Primula allionii - The primulas from
the European Alps hold a special place in my heart. The remind me of my late
childhood when I started to become interested in alpines and read the books of
Frank Barker, Clarence Elliott, Royton Heath and Reginald Farrer. To an extent
they are "back to basics" plants, after all the excitment of novelties from
around the world, they remain, with their simple gifts of beauty.
Primula allionii is the European alpine primula
quite rare in the wild, but is common in cultivation in the UK. It goes through
periods of increased popularity every few decades. It is extremely variable,
both in the size and shape of the petals and in colour from white, pale pinks
through to carmine and there are a vast number of named forms. I sowed a few
seed capsules I found while tidying up a plant and produced a wide range from a
single sowing. I was surprised that although none of them would be worth naming
that most were very attractive and worth growing. Primula allionii usually needs
protection from the rain, and as it flowers from about December is usually grown
in Alpine Houses. It appreciates a limey compost, and fairly dry conditions.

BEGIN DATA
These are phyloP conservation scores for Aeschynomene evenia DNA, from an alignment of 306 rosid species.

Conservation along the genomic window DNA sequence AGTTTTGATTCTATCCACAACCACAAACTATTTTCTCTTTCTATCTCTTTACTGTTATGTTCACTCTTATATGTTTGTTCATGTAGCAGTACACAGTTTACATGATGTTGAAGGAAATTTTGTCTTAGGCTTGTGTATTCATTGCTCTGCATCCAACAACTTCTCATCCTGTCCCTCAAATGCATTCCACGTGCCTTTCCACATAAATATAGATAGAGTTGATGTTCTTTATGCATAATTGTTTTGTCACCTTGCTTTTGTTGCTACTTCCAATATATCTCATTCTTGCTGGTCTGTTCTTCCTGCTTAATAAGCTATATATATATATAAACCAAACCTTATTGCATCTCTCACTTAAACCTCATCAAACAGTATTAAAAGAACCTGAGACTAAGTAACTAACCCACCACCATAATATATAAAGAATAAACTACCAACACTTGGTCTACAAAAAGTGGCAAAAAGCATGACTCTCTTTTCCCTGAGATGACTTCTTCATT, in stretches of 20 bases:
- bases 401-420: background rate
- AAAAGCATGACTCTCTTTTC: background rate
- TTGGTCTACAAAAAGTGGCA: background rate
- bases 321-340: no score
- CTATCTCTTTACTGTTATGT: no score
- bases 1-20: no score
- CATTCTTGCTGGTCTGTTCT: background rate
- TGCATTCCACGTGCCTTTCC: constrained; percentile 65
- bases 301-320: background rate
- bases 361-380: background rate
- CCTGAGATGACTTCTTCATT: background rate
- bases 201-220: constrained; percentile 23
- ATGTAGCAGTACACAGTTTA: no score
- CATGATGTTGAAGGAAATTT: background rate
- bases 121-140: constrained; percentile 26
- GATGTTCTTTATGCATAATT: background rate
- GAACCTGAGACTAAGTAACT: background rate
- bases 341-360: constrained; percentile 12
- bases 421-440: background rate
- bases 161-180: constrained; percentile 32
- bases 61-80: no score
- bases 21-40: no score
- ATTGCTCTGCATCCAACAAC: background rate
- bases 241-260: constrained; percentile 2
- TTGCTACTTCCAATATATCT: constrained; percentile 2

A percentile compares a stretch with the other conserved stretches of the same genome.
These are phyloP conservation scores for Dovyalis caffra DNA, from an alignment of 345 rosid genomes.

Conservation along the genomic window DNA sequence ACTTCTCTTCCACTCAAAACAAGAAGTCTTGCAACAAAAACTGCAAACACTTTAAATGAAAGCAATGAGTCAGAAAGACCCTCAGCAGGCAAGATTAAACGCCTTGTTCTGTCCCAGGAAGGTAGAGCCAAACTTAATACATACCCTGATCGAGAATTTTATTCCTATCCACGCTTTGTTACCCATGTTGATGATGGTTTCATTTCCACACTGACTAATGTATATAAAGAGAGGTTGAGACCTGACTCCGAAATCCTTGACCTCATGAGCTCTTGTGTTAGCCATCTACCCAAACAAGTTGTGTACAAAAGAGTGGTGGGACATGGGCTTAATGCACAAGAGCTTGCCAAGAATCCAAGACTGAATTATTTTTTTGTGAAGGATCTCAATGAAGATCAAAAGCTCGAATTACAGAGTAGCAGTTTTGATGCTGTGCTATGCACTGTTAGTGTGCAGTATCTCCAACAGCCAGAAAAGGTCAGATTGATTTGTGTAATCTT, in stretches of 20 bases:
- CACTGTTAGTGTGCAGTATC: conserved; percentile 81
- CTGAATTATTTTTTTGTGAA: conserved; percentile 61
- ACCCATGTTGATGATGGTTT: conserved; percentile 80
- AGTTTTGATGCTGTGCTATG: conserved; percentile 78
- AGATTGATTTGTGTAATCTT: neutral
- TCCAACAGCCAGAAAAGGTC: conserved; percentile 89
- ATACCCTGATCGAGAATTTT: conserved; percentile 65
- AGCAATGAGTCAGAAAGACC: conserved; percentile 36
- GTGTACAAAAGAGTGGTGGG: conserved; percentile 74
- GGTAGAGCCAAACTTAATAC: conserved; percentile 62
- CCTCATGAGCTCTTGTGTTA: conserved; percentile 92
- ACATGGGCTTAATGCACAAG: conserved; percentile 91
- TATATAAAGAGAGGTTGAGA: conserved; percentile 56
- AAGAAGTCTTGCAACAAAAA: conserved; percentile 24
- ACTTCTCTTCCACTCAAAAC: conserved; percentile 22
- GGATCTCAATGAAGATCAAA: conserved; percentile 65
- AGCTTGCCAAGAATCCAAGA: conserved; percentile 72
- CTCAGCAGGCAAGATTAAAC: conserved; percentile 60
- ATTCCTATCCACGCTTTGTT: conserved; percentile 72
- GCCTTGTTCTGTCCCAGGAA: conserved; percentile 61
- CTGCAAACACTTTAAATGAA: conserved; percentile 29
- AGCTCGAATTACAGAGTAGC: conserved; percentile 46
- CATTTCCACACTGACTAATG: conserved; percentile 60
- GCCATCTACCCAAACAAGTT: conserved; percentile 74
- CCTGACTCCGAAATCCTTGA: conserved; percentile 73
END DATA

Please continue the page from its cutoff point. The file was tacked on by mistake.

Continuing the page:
Please click on the
thumbnails for the full sized pictures.
Clone "81-19-3". Lovely matt flowers with a great form.
"Anna Griffith" Collected in the wild by Dr Giuseppe before 1939. Pale with frilly petals it is a great favourite and a reminder that even without the breeding programmes this species can throw up really distinct forms.
"Avalanche" introduced by Joe Elliott in the 70s. I got a plant I think when he first offered it and like this one, it had a touch of pink in it.
"Avalanche" again. This time it's cream, something that Margaret Earle notes in an article. Her plant came from Joe Elliott also. So a bit of a puzzle, a white form with a touch of pink, a cream form all from vegative propagations.
"Anne" Lovely form
"Austen" Simple cherry pink flowers.
"Crystal" this clone opens white and turns pink..
.."Crystal" turning pink..
"Crystal" after a fortnight or so.
"Elizabeth Burrow" lovely mid pink flowers with a creamy eye.
"Kermis" don't know too much about this Ken Wooster seedling, opens as a white pin eye, some pink appearing before the flower falls.
"Eureka" another Ken Wooster seedling, rated as the best white currently available.
"Flute" tiny plant with small flowers.
"Malcolm" a soft lilac form.
"Marion" pale pink pin eyed.
"Marjorie Wooster" large flowered, has a bad habit of the flowers reflexing.